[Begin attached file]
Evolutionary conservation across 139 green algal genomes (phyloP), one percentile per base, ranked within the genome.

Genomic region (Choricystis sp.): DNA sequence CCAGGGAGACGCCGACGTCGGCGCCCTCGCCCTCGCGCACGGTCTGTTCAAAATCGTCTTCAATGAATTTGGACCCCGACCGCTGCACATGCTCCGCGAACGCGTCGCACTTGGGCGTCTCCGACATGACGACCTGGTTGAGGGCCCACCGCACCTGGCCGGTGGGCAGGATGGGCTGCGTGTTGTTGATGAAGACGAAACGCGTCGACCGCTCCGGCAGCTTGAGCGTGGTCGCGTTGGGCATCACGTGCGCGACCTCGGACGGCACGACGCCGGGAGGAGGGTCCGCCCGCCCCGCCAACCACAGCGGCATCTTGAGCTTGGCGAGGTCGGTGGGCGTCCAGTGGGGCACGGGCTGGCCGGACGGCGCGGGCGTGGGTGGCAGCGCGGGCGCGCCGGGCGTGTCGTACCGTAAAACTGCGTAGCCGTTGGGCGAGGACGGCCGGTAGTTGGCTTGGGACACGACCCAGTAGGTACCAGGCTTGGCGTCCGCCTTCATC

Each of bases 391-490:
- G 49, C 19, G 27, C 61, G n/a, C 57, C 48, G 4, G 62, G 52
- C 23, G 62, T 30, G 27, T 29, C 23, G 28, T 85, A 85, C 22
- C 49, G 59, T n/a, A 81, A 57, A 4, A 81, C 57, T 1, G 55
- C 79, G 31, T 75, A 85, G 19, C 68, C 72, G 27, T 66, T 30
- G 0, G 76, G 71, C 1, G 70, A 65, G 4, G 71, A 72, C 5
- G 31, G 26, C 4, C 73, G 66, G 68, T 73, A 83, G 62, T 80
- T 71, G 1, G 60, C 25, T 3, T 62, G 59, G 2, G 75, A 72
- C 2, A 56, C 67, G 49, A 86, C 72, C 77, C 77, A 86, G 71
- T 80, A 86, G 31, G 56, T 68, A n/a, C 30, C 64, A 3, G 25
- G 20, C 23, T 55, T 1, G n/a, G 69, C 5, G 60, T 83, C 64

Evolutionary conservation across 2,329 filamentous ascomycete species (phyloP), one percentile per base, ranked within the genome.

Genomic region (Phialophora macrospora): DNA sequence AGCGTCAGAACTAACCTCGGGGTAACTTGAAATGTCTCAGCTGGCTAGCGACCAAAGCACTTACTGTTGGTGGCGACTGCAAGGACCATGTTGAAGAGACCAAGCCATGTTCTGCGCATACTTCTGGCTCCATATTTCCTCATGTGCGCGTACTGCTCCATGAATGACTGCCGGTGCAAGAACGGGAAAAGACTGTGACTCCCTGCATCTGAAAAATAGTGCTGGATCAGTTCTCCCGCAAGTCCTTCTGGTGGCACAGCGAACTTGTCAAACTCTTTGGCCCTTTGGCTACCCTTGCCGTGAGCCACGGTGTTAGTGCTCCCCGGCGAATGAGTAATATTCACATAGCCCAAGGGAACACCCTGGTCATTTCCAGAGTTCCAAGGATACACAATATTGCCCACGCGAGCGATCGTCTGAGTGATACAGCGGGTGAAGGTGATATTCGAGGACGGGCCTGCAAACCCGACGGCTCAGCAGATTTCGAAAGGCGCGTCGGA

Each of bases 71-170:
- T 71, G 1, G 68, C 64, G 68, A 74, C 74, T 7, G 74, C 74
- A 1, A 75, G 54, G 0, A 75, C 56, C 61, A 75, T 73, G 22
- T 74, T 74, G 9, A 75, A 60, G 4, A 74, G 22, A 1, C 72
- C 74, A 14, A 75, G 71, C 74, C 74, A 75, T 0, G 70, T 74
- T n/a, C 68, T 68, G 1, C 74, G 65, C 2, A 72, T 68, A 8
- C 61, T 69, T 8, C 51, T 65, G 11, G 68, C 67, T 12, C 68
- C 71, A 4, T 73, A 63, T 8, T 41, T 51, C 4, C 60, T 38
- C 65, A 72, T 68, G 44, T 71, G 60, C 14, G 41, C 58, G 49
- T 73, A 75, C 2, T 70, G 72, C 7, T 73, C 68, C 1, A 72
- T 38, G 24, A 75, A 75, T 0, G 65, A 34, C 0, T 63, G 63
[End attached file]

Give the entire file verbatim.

Evolutionary conservation across 139 green algal genomes (phyloP), one percentile per base, ranked within the genome.

Genomic region (Choricystis sp.): DNA sequence CCAGGGAGACGCCGACGTCGGCGCCCTCGCCCTCGCGCACGGTCTGTTCAAAATCGTCTTCAATGAATTTGGACCCCGACCGCTGCACATGCTCCGCGAACGCGTCGCACTTGGGCGTCTCCGACATGACGACCTGGTTGAGGGCCCACCGCACCTGGCCGGTGGGCAGGATGGGCTGCGTGTTGTTGATGAAGACGAAACGCGTCGACCGCTCCGGCAGCTTGAGCGTGGTCGCGTTGGGCATCACGTGCGCGACCTCGGACGGCACGACGCCGGGAGGAGGGTCCGCCCGCCCCGCCAACCACAGCGGCATCTTGAGCTTGGCGAGGTCGGTGGGCGTCCAGTGGGGCACGGGCTGGCCGGACGGCGCGGGCGTGGGTGGCAGCGCGGGCGCGCCGGGCGTGTCGTACCGTAAAACTGCGTAGCCGTTGGGCGAGGACGGCCGGTAGTTGGCTTGGGACACGACCCAGTAGGTACCAGGCTTGGCGTCCGCCTTCATC

Each of bases 391-490:
- G 49, C 19, G 27, C 61, G n/a, C 57, C 48, G 4, G 62, G 52
- C 23, G 62, T 30, G 27, T 29, C 23, G 28, T 85, A 85, C 22
- C 49, G 59, T n/a, A 81, A 57, A 4, A 81, C 57, T 1, G 55
- C 79, G 31, T 75, A 85, G 19, C 68, C 72, G 27, T 66, T 30
- G 0, G 76, G 71, C 1, G 70, A 65, G 4, G 71, A 72, C 5
- G 31, G 26, C 4, C 73, G 66, G 68, T 73, A 83, G 62, T 80
- T 71, G 1, G 60, C 25, T 3, T 62, G 59, G 2, G 75, A 72
- C 2, A 56, C 67, G 49, A 86, C 72, C 77, C 77, A 86, G 71
- T 80, A 86, G 31, G 56, T 68, A n/a, C 30, C 64, A 3, G 25
- G 20, C 23, T 55, T 1, G n/a, G 69, C 5, G 60, T 83, C 64

Evolutionary conservation across 2,329 filamentous ascomycete species (phyloP), one percentile per base, ranked within the genome.

Genomic region (Phialophora macrospora): DNA sequence AGCGTCAGAACTAACCTCGGGGTAACTTGAAATGTCTCAGCTGGCTAGCGACCAAAGCACTTACTGTTGGTGGCGACTGCAAGGACCATGTTGAAGAGACCAAGCCATGTTCTGCGCATACTTCTGGCTCCATATTTCCTCATGTGCGCGTACTGCTCCATGAATGACTGCCGGTGCAAGAACGGGAAAAGACTGTGACTCCCTGCATCTGAAAAATAGTGCTGGATCAGTTCTCCCGCAAGTCCTTCTGGTGGCACAGCGAACTTGTCAAACTCTTTGGCCCTTTGGCTACCCTTGCCGTGAGCCACGGTGTTAGTGCTCCCCGGCGAATGAGTAATATTCACATAGCCCAAGGGAACACCCTGGTCATTTCCAGAGTTCCAAGGATACACAATATTGCCCACGCGAGCGATCGTCTGAGTGATACAGCGGGTGAAGGTGATATTCGAGGACGGGCCTGCAAACCCGACGGCTCAGCAGATTTCGAAAGGCGCGTCGGA

Each of bases 71-170:
- T 71, G 1, G 68, C 64, G 68, A 74, C 74, T 7, G 74, C 74
- A 1, A 75, G 54, G 0, A 75, C 56, C 61, A 75, T 73, G 22
- T 74, T 74, G 9, A 75, A 60, G 4, A 74, G 22, A 1, C 72
- C 74, A 14, A 75, G 71, C 74, C 74, A 75, T 0, G 70, T 74
- T n/a, C 68, T 68, G 1, C 74, G 65, C 2, A 72, T 68, A 8
- C 61, T 69, T 8, C 51, T 65, G 11, G 68, C 67, T 12, C 68
- C 71, A 4, T 73, A 63, T 8, T 41, T 51, C 4, C 60, T 38
- C 65, A 72, T 68, G 44, T 71, G 60, C 14, G 41, C 58, G 49
- T 73, A 75, C 2, T 70, G 72, C 7, T 73, C 68, C 1, A 72
- T 38, G 24, A 75, A 75, T 0, G 65, A 34, C 0, T 63, G 63